Shannon information (entropy, actually) is an abstract concept that applies first and foremost to strings over an alphabet of symbols. In that sense, it is nonphysical (I would prefer to call it abstract, in the sense of abstracting from the real world onto simpler models of the world).
Curiously, it turns out that defining entropy still makes sense more generally in statistical mechanics and it looks pretty much the same as Shannon entropy. Read more on Wikipedia. This has implications about the physicality of information (even abstract information). Since any abstract information needs to be represented physically, it turns out, for example, that erasing (abstract) information from a physical medium takes a minimum amount of energy to perform. (Landauer's principle)
This is important, because it means you can do things like argue about algorithms (in particular cryptographical ones where entropy matters) in terms of minimum energy expenditure instead of runtime (or abstract complexity), and arrive at things like:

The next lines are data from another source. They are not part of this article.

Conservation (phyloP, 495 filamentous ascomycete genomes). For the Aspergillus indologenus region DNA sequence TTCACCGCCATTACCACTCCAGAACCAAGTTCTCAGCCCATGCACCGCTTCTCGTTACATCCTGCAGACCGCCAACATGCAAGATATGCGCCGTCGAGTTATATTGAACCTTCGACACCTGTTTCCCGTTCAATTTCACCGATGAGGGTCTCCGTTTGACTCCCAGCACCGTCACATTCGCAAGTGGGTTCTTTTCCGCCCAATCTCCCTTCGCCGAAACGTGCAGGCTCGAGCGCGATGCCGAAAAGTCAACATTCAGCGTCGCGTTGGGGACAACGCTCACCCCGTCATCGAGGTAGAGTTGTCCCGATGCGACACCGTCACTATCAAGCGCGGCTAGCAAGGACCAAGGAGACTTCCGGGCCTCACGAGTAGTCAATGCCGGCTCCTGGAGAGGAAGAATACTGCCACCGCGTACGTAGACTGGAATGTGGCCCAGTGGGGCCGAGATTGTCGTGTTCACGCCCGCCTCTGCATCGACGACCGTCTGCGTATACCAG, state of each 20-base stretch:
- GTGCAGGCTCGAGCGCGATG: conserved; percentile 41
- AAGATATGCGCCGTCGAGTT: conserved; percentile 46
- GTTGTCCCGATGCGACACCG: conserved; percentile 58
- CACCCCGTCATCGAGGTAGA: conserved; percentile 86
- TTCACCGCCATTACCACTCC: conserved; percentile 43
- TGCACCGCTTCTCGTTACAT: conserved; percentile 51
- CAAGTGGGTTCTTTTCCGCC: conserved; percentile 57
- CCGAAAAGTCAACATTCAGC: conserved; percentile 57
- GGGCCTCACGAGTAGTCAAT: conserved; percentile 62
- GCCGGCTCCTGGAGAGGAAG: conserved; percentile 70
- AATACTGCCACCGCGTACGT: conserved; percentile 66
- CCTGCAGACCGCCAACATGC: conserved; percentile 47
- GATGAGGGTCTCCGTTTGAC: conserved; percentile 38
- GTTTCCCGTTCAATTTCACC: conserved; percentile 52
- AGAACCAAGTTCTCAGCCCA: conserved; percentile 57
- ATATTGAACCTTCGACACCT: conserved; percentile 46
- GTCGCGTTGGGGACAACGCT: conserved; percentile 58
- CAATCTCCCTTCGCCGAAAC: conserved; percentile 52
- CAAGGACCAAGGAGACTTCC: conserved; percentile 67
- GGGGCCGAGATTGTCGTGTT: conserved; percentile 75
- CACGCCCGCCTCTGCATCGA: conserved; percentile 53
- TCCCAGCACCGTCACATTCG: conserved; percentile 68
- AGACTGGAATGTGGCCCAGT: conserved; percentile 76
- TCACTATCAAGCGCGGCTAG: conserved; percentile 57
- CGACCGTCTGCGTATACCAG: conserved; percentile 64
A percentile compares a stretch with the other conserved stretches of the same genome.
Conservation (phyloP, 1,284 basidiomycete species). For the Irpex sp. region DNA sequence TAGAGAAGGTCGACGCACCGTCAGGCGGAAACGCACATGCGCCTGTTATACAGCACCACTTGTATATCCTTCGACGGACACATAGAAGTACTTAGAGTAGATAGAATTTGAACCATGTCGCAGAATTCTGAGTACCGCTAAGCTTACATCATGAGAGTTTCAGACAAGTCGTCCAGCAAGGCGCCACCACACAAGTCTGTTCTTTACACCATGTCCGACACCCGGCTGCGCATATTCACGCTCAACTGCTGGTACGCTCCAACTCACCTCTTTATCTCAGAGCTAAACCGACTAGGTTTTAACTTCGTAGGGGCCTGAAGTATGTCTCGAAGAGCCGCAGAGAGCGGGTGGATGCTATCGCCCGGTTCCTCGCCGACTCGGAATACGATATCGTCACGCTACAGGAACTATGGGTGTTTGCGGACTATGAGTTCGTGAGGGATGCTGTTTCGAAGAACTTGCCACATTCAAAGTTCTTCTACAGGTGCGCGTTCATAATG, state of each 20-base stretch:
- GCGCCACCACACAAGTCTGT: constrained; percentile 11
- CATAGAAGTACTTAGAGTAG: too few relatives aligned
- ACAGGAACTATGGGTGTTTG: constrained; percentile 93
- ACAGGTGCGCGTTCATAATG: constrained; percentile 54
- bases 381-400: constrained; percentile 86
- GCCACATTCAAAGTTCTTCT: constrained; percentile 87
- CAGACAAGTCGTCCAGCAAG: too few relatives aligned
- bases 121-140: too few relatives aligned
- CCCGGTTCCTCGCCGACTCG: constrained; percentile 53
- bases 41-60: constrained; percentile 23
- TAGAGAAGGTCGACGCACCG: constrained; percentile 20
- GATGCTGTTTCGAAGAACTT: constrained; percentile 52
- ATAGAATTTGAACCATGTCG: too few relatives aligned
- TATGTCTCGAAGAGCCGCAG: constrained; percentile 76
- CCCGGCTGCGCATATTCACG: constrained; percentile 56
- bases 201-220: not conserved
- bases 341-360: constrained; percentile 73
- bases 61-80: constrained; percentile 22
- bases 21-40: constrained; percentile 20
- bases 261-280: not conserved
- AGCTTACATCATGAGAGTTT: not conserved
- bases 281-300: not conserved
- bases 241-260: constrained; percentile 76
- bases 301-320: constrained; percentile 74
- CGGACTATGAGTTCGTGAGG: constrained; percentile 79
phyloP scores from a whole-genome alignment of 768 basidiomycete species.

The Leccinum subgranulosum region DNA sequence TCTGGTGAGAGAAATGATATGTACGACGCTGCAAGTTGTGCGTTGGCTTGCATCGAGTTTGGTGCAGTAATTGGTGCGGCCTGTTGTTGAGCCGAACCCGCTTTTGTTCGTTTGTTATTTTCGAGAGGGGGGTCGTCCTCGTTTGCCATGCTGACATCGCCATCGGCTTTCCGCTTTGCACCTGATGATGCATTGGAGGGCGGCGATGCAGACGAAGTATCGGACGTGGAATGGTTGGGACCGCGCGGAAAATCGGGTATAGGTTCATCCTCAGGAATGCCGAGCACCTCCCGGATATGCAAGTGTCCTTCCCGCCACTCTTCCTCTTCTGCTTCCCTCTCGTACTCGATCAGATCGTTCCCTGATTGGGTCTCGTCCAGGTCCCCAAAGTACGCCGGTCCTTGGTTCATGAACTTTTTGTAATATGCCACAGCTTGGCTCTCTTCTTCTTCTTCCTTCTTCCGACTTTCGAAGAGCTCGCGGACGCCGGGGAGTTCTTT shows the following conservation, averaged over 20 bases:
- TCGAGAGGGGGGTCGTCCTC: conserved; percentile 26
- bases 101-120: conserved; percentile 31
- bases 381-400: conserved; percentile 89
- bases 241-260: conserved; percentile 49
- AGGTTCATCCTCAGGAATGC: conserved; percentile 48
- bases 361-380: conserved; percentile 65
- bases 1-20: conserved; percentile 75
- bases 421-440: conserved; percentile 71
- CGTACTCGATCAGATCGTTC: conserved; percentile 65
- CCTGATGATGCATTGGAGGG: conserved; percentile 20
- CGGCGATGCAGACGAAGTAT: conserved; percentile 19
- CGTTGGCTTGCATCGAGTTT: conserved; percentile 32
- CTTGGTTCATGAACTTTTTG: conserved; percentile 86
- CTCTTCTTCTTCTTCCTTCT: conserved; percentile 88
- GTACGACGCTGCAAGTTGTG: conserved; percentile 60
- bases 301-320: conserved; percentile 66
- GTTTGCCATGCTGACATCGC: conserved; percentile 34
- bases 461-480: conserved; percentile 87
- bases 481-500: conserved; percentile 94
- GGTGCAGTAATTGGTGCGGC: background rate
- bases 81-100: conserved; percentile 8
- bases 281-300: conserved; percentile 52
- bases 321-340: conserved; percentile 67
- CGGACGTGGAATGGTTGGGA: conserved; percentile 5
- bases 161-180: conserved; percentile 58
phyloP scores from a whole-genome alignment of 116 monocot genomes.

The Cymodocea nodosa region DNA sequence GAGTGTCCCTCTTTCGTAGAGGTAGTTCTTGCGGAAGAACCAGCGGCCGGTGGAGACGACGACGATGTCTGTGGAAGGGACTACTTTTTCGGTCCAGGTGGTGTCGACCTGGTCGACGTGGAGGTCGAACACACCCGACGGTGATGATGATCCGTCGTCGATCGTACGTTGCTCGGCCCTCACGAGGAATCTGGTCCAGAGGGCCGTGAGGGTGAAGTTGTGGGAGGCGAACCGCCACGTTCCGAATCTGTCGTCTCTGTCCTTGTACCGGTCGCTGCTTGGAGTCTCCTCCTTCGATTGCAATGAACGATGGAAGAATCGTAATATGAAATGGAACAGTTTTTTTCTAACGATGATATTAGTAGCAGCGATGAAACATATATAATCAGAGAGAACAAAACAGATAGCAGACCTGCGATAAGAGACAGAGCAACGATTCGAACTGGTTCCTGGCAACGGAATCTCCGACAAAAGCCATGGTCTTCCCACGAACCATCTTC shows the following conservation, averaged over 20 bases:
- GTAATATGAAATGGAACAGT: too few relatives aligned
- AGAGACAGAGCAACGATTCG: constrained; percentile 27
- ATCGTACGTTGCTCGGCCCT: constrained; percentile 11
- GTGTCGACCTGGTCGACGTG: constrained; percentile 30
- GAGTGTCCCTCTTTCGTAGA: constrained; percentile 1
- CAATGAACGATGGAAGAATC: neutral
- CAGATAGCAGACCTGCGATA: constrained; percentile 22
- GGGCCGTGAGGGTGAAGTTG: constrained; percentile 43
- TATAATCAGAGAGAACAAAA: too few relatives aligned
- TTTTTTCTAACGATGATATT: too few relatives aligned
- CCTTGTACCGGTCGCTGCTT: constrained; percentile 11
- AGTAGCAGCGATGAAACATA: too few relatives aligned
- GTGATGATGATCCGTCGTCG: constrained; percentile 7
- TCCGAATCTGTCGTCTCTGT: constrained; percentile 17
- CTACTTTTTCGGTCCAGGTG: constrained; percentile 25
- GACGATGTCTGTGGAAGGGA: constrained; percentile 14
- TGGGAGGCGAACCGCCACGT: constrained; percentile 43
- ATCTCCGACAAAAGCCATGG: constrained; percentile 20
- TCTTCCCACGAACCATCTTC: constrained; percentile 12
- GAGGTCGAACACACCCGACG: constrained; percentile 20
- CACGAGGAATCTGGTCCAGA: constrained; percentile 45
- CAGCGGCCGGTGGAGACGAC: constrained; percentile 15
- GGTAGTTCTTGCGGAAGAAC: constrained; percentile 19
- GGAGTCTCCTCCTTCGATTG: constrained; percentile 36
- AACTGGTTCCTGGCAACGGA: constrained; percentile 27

As a starting point, we will consider that each elementary operation
implies a minimal expense of energy; Landauer's principle sets that
limit at 0.0178 eV, which is 2.85×10^-21 J. On the other hand, the
total mass of the Solar system, if converted in its entirety to
energy, would yield about 1.8×10^47 J (actually that's what you would
get from the mass of the Sun, according to this page, but the Sun
takes the Lion's share of the total mass of the Solar system). This
implies a hard limit of about 6.32×10^68 elementary computations, which
is about 2^225.2. (I think this computation was already presented by
Schneier in "Applied Cryptography".)
The whole answer is worth a read and the comments, too.
I think that makes information pretty physical, even if the original definition by Shannon is abstract.